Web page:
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Revised November 2013

Drug Abuse Patterns and Trends in Chicago, Illinois: June 2013

Lawrence J. Ouellet, Ph.D.

Summary of Key Findings for the 2012 Reporting Period:

  • Heroin, cocaine, and marijuana continued to be the most commonly used illicit substances in Chicago during this reporting period, accounting for 90 percent of the reports from drug items seized by law enforcement and analyzed in National Forensic Laboratory Information System (NFLIS) laboratories.
  • Continuing prominence of heroin in most indicators.

Heroin

Heroin continued to be the major opiate abused in the Chicago region, and many heroin-use indicators were increasing or maintain­ing levels that had been elevated since the mid-1990s. Heroin ranked first in reasons for entering publicly funded drug treatment among Chicago residents in FY2012, second in the number of seizures by police in 2012, and essentially was tied for first with alcohol in the rate of DAWN ED heroin-involved visits in 2011. Heroin purity increased from 2006 to 2009, then declined in 2011 and 2012, although it remained within the typical range for the past decade. Heroin purity at the street level and the price per milligram pure in 2011 were within the typical range for the past decade, at 13.6 percent and $0.58, respectively. The Illinois Poison Center reported an increase in calls during the summer of 2012 regarding potent heroin that required high levels of naloxone to reverse when overdoses occurred. New heroin users typically are young, White suburban residents. The increase in heroin indicators, including deaths from overdose, in the suburban counties around Chicago (specifically, DuPage, Will, and McHenry Counties) is the most important finding for the Chicago area for this reporting period.

Cocaine

Cocaine indicators suggested a continuing decline. Cocaine fell to third in the number of drug reports among items seized and analyzed NFLIS, behind marijuana and heroin. Cocaine also fell to third among reasons for entering publicly funded treatment programs in fiscal year (FY) 2009 and then fell to fourth in FY 2012. Emergency department (ED) rates for cocaine in the Drug Abuse Warning Network (DAWN) database declined significantly between 2004 and 2011. Among detainees at the Cook County Jail who participated in the Arrestee Drug Abuse Monitoring Program (ADAM) II urinalyses and self-reports indicated declines in cocaine use.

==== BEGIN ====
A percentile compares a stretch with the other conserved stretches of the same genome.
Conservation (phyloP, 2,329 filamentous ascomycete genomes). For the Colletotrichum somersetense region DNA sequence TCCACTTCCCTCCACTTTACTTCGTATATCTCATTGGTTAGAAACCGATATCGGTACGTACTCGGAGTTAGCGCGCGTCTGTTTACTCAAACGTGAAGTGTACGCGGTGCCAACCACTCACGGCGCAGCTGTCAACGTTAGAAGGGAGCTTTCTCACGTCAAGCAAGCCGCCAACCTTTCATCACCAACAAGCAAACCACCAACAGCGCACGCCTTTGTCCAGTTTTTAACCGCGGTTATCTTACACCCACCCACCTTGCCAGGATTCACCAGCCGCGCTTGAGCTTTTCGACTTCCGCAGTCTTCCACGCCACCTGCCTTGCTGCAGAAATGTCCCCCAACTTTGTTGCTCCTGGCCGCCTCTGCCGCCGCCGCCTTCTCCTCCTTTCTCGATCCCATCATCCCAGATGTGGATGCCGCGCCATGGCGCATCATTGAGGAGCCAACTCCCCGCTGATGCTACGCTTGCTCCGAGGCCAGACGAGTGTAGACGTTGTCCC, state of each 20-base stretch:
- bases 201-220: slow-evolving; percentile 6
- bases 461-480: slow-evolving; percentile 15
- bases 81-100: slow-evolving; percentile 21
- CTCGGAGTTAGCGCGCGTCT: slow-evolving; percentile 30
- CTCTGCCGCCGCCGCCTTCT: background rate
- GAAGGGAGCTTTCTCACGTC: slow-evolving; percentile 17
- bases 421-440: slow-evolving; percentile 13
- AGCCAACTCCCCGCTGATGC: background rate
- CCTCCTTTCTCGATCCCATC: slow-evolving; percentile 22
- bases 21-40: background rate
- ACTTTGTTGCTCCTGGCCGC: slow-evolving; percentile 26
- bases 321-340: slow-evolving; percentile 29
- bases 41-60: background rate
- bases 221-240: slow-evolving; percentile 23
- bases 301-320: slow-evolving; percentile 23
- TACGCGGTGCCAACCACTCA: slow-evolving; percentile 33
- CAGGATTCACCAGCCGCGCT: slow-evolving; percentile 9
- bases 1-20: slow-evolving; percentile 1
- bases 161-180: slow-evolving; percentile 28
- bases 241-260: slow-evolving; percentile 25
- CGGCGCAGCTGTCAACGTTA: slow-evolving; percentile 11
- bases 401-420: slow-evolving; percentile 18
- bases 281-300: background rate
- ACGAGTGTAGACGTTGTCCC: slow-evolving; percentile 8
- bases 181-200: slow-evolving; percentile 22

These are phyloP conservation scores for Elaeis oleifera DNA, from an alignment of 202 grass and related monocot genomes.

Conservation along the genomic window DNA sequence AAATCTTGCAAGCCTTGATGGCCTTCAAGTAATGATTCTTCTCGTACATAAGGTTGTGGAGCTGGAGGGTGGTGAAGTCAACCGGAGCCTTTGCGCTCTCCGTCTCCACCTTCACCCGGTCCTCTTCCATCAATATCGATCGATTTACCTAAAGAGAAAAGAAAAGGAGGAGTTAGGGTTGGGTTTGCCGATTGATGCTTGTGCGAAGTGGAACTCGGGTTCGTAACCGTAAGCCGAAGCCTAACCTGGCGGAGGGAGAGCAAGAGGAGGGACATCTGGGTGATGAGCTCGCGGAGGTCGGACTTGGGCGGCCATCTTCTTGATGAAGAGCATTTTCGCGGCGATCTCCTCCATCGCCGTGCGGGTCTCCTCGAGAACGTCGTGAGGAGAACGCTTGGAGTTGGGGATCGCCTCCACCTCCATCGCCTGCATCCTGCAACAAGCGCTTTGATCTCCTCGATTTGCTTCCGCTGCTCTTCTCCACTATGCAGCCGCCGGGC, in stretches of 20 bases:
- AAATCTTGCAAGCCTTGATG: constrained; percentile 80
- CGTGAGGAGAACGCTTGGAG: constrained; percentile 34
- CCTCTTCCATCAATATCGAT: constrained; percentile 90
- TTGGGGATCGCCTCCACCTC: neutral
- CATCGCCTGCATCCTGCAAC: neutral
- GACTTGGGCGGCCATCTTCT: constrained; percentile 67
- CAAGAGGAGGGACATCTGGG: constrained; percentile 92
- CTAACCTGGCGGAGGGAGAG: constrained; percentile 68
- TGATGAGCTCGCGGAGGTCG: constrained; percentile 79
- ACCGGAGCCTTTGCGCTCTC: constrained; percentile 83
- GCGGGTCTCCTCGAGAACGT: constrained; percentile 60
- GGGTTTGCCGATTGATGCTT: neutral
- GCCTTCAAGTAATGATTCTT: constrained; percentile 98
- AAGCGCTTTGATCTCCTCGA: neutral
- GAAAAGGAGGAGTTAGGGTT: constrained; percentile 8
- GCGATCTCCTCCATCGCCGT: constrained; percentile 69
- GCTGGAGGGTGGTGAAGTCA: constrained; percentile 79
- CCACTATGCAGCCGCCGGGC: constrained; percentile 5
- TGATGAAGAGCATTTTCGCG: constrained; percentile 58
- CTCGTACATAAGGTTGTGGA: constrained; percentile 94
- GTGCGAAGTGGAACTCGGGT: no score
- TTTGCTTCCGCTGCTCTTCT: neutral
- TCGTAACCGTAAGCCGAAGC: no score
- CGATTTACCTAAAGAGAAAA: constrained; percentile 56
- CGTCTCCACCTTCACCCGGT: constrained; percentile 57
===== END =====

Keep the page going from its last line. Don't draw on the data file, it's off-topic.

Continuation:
Prescription Opioids

Hydrocodone (compared with oxycodone) continued to be the most available prescription opioid to non-prescribed users. While these drugs were reported far less often than heroin in the DAWN ED database, weighted rates significantly increased between 2004 and 2011 for hydrocodone (106 percent) and oxycodone (81 percent). In the 2011 Youth Risk Behavior Survey (YRBS), these drugs were the third most mentioned by 9th–12th grade students, after marijuana and inhalants.

Benzodiazepines

Some indicators suggested continuing increases in benzodiazepine use.

Methamphetamine

Methamphetamine indicators suggested little use in Chicago; the drug was most often found in downstate and western Illinois.

Marijuana

Marijuana use (ever) among 9th–12th grade students in Chicago remained approximately level. The Drug Enforcement Administration and Chicago Police Department reported increases in supply sources for marijuana, including local grow houses. NFLIS data showed sizeable increases in seizures of cannabimimetics (synthetic marijuana).

MDMA

MDMA (3,4-methylenedioxymethamphetamine) indicators suggested low but increasing use, including among 9th–12th grade students. ED rates for MDMA-involved visits were significantly higher in 2011 versus 2010 (up 71 percent) and 2004 (up 221 percent). Ethnographic reports suggested that MDMA (or drugs sold as MDMA) was popular among young, low-income African-Americans and was readily available.

Other Drugs

The 2011 YRBS indicated a continuing increase in inhalant use by students. NFLIS data showed sizeable increases in seizures of piperazines (primarily BZP [1-benzylpiperazine]), substituted cathinones (e.g., “bath salts”), and a decrease in tryptamines. PCP (phencyclidine) indicators showed low levels of use, although reports for PCP from analyzed drug items remained above the national average.

For inquiries regarding this report, contact Lawrence J. Ouellet, Ph.D., Research Professor, Community Outreach Intervention Projects, Division of Epidemiology and Biostatistics, School of Public Health, University of Illinois at Chicago, MC 923, 1603 West Taylor Street, Chicago, ll 60612-4394, Phone: 312–355–0145, Fax: 312–996–1450, E-mail:  ljo@uin.edu.

This page was last updated November 2013

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